ExxonMobil, the world’s largest listed oil and gas group, will start publishing reports on the possible impact of climate policies on its business, bowing to investor demands for improved disclosure of the risks it faces.
The decision is the biggest success so far for investors who have been pushing companies to do more to acknowledge the threat they face from climate change and from policies that curb greenhouse gas emissions.
In a regulatory filing on Monday evening, Exxon said it would introduce “enhancements” to its reporting, including analysis of the impact of policies designed to limit the increase in global temperatures to 2C, an internationally agreed objective.
At Exxon’s annual meeting in May, investors controlling about 62 per cent of the shares backed a proposal filed by a group of shareholders led by the New York state employees’ retirement fund calling for an annual assessment of the impact of technological change and climate policy on the company’s operations.
Supporters of the proposal argued that the disclosures would help shareholders assess the long-term resilience of Exxon’s operations in a world where governments delivered on their pledges to tackle global warming.
The company’s board had opposed the proposal, arguing that, while directors agreed with the need for scenario planning and risk analysis, they were already “confident that the company’s robust planning and investment processes adequately contemplate and address climate-related risks and are sufficient to ensure delivery of long-term shareholder value”.
In Monday’s filing, the company said the board had “reconsidered the proposal . . . [and] sought input from a number of parties, such as the proponents and major shareholders” before deciding to accede to improved reporting on climate policy risk.
Under Lee Raymond, who led Exxon during 1993-2005, the company stressed the “gaps” in climate science, and was vehemently opposed to international attempts to address the threat under the 1997 Kyoto protocol.
However, under previous chief executive Rex Tillerson, who led the company during 2006-16 and is now US secretary of state, Exxon acknowledged the need to address the threat of climate change, and supported the Paris agreement, which set a goal of limiting the rise in global temperatures since pre-industrial times to “well below” 2C.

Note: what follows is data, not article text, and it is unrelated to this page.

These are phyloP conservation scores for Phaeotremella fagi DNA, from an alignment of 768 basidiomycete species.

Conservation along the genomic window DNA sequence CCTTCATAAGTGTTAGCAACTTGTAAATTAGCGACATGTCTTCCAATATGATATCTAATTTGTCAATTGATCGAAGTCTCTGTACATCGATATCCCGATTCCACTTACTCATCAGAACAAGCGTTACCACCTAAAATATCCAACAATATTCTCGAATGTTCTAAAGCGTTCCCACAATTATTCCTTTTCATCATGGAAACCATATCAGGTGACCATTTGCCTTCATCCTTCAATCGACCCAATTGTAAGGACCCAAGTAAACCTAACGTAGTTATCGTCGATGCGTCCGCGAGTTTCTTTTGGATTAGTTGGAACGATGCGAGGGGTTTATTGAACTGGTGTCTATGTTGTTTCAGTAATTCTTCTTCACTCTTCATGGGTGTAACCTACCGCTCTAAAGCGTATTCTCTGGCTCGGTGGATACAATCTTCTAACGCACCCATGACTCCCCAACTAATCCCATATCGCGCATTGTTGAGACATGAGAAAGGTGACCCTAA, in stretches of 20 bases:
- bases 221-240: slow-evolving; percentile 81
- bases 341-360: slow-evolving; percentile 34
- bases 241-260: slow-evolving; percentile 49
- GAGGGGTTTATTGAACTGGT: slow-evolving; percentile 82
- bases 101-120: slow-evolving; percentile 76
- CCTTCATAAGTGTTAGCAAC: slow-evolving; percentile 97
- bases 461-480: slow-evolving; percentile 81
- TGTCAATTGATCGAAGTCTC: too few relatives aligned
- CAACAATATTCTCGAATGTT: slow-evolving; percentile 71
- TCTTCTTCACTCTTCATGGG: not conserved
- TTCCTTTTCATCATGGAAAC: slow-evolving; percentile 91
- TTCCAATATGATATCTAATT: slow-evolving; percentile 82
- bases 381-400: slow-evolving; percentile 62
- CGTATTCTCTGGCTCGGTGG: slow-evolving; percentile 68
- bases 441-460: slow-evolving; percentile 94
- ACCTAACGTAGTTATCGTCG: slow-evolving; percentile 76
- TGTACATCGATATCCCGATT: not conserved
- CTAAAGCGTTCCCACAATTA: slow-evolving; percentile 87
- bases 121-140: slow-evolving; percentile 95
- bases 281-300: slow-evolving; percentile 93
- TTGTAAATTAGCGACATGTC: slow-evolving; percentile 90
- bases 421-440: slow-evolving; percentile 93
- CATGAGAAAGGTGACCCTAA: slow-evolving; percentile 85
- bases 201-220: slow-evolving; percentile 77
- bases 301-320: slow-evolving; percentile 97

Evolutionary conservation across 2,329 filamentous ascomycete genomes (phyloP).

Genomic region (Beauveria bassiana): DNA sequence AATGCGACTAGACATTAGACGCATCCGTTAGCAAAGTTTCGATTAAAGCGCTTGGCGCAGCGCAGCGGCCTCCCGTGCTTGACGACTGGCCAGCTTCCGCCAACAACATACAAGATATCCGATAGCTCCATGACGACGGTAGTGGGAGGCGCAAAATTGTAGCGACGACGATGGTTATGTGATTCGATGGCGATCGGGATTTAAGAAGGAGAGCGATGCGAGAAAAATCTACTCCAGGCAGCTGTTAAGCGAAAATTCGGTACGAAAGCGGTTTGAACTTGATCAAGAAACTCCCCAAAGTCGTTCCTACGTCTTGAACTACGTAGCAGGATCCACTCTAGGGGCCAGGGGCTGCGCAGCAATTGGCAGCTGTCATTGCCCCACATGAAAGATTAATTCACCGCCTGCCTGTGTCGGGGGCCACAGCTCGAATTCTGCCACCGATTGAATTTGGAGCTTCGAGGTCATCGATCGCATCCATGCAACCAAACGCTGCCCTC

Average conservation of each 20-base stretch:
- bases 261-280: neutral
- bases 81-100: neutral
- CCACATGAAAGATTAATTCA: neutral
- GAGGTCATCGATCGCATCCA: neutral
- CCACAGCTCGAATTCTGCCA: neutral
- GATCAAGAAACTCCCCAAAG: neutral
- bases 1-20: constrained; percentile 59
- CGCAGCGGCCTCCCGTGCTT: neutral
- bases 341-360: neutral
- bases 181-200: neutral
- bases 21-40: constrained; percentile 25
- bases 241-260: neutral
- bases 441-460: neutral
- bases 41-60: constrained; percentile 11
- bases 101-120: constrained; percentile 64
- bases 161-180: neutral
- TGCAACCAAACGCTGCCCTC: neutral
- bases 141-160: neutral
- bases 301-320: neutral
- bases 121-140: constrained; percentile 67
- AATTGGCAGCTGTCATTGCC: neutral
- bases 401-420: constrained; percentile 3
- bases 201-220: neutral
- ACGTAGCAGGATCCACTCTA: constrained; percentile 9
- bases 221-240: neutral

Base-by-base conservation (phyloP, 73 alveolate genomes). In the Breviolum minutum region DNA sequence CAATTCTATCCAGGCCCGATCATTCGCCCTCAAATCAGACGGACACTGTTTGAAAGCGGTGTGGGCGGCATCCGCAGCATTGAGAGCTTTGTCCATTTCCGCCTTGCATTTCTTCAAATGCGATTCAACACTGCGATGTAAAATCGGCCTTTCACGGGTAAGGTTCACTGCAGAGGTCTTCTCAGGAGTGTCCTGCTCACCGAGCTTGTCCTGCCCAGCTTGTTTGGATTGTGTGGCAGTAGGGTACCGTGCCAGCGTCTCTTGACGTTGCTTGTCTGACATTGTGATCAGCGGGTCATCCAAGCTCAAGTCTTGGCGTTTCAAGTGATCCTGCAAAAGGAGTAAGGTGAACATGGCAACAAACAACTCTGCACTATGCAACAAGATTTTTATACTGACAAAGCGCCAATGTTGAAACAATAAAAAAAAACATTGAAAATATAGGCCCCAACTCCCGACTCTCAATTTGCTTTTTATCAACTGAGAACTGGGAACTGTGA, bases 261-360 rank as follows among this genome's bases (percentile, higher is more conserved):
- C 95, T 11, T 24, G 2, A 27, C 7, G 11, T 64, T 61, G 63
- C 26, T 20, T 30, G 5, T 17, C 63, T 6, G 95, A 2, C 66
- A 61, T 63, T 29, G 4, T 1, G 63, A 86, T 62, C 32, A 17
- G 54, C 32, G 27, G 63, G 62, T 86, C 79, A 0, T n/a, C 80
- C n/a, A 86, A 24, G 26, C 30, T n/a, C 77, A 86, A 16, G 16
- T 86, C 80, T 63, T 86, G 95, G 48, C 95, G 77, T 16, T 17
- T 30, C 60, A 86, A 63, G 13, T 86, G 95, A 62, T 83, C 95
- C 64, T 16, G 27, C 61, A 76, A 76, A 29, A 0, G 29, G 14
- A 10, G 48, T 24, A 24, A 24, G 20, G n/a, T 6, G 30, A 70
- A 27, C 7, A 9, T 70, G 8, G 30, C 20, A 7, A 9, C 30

Darren Woods, who took over as chief executive at the start of the year, has gone further, launching a programme to cut leaks of methane, a potent greenhouse gas, from the company’s operations, and signing up to initiatives to reduce emissions launched by international oil groups and by the American Petroleum Institute, the industry group.
Its new disclosure policies could mean Exxon will have to discuss more radical changes. Among the issues that the company has said it will assess in its new disclosures are the sensitivity of energy demand to policy changes, and “positioning for a low-carbon future”.
Several oil companies, particularly in Europe, have seen an opportunity in climate policy, arguing that more should be done to shift power generation away from coal and towards natural gas, which emits less carbon dioxide for an equivalent amount of electricity.
Norway’s trillion-dollar sovereign wealth fund has proposed dropping its investments in oil and gas stocks, warning that the country — western Europe’s biggest energy producer — already has enough exposure to petroleum.
The Norwegian central bank, which runs the Oslo-based fund, believed dumping its oil and gas holdings, which include stakes in companies such as BP, Royal Dutch Shell, Total, Chevron and ExxonMobil — would make the country’s wealth “less vulnerable to a permanent drop in oil and gas prices”.
The central bank said Norway’s own energy sector and the government’s controlling stake in Statoil, the national oil company, was the driver for its proposal, which will be closely watched given the fund’s clout in global equity markets.
The bank said in a letter to the finance ministry that it took no view on the future path of oil and gas prices or the “sustainability” of the sector, but the proposal follows a three-year downturn in energy prices that has hurt the country’s growth and government revenues.
It said about 6 per cent of its fund, which crossed the $1tn level for the first time earlier this year, is invested in the oil and gas sector.
Oil and gas companies have long-feared divestment by funds on ecological grounds as well as those who have warned about oil demand peaking in the coming decades.